Unwind by Neal Schusterman [via The Librarian Who Doesn’t Say “Shhh”]

If a librarian gives it an A, you know it’s good. I’m interested in expanding my YA horizons. Love the genre.

on Amazon and Barnes & Noble

What I’m reading now:

Just finished reviewing a book for Kirkus Indie (sorry, can’t disclose any info per my agreement), and now I’m getting ready to start a review copy sent over from Titan Books and also The Night Circus, which I picked up from the library last Thursday. So look out for a review of both of those latter two.

Goodreads member? Friend me!

What books are on your radar?

Save the Cat and other books I’ve added recently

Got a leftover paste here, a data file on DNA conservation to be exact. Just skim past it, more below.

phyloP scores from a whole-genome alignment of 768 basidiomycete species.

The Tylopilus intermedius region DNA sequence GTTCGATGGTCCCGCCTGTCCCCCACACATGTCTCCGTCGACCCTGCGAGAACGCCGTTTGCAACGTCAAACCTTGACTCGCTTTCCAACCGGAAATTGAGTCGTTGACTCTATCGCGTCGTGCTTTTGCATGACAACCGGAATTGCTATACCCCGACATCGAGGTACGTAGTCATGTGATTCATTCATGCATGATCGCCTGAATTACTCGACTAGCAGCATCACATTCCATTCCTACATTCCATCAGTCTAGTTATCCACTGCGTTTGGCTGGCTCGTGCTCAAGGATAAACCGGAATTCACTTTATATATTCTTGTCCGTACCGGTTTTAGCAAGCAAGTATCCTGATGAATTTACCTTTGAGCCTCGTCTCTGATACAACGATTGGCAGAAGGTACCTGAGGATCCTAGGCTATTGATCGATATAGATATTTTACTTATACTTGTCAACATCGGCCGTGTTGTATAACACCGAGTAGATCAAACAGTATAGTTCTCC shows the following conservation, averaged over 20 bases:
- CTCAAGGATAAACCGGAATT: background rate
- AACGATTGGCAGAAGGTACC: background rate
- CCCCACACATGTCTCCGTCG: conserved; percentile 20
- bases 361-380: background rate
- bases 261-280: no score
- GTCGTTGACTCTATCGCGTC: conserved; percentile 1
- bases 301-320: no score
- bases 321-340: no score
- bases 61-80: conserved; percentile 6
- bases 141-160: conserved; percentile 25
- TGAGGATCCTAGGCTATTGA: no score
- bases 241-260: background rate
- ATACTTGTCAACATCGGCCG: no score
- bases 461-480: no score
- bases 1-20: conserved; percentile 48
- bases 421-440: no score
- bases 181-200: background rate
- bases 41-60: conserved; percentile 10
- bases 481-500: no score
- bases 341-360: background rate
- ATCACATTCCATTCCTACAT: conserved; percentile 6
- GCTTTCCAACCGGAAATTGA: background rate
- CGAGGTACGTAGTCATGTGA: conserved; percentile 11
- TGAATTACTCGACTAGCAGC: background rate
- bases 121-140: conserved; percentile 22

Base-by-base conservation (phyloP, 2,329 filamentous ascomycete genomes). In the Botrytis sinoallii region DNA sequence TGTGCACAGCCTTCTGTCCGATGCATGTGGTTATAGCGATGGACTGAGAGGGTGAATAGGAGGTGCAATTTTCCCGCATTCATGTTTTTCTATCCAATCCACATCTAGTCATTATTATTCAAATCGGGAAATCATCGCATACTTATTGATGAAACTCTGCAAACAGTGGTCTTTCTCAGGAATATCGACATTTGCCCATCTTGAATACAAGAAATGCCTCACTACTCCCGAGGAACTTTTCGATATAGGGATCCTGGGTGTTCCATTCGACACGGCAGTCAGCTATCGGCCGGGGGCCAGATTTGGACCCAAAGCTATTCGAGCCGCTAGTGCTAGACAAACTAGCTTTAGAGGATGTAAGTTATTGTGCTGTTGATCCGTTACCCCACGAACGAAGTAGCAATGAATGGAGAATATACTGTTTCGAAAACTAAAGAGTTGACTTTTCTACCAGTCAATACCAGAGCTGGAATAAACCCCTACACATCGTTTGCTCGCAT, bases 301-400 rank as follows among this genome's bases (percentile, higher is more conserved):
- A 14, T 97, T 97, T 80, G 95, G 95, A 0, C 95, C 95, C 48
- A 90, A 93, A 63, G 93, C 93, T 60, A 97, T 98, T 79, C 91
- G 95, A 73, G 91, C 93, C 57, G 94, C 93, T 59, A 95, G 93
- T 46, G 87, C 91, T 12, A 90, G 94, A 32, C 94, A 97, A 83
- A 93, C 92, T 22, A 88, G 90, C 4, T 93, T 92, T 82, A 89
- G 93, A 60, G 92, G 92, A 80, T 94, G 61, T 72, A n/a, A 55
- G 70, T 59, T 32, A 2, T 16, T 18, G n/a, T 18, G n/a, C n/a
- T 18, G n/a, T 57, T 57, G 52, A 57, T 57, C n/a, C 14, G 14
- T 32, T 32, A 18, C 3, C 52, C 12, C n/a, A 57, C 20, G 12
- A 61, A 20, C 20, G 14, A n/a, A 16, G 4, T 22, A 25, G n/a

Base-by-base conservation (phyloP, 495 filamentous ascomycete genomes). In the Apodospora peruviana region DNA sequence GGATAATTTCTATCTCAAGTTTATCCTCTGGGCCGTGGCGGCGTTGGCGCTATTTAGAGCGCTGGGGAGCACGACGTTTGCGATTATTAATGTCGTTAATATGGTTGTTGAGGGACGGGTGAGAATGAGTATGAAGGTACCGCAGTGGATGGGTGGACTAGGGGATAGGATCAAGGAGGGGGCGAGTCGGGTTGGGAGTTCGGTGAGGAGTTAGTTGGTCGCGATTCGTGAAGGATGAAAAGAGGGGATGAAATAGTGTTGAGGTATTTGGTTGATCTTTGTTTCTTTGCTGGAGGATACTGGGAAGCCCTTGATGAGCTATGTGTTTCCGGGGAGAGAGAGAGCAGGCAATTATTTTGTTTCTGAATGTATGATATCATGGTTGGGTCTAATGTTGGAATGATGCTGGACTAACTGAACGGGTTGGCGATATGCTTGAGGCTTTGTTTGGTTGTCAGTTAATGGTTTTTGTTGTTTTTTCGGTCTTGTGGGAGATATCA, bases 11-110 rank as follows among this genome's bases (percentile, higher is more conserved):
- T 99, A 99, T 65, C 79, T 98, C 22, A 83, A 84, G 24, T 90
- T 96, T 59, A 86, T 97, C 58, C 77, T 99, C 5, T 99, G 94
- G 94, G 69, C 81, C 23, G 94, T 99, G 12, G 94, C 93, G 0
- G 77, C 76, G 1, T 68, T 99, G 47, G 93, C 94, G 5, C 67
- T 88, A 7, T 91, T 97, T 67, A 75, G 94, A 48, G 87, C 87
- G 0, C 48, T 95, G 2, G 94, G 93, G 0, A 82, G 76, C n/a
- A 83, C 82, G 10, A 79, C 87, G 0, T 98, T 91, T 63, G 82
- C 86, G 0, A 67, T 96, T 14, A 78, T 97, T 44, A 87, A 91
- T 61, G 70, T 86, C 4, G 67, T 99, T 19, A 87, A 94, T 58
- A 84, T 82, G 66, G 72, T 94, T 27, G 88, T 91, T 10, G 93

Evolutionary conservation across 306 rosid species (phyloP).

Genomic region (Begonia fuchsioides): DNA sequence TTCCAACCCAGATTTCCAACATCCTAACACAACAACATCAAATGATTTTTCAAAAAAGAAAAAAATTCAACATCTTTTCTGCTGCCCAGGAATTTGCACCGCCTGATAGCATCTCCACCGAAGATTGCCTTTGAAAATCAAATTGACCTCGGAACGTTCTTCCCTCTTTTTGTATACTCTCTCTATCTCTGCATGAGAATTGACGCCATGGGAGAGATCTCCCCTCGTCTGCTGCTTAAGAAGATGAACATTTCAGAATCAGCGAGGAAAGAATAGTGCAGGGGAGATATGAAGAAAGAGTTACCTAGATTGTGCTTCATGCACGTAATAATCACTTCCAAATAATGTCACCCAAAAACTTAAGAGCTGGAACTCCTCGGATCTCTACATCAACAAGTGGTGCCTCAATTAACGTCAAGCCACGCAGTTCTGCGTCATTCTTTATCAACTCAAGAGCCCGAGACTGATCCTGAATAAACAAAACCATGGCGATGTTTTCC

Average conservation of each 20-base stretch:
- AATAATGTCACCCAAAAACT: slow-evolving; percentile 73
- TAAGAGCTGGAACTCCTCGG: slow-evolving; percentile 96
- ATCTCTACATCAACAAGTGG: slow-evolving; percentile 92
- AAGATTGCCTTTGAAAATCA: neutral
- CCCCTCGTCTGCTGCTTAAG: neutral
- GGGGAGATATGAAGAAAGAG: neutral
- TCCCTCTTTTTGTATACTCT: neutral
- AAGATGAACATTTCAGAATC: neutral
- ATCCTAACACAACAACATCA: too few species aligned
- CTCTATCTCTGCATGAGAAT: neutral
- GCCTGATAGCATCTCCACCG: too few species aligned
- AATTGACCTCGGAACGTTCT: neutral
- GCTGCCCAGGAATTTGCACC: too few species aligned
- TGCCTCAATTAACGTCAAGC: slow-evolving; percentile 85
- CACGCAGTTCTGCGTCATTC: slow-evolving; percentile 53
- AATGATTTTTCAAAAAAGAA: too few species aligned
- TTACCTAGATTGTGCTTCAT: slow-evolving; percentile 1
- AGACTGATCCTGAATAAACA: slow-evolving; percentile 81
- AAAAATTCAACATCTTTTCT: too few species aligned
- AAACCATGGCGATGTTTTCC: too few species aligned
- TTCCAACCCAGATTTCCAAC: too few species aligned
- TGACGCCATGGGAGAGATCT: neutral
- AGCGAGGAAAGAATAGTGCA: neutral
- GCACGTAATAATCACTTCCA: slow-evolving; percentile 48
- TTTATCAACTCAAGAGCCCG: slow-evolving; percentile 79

And the bloggers that recommended them to me:

What I’m reading now:

Goodreads member? Friend me!

What books are on your radar?

Tall, Dark & Dead and other books I’ve added recently

And the blogs that recommended them to me:

What I’m reading now:

Hope I didn’t miss any! You can keep track of all updates to my reading list by following me on Goodreads or monitoring the widget in my sidebar.

What cool books have caught your eye recently?

Ho! Let the Book Seer decide what you should read next

Blogger Captain Decibel has linked to a very helpful and awesome-looking website that takes your most recently read book (by title and author) and suggests a new one for you. The formula is simple—it recommends books based on Amazon and LibraryThing suggestions and links to local bookshops and libraries—but that old guy on the front page is so funny, I can’t help but want to pick his brain for ideas.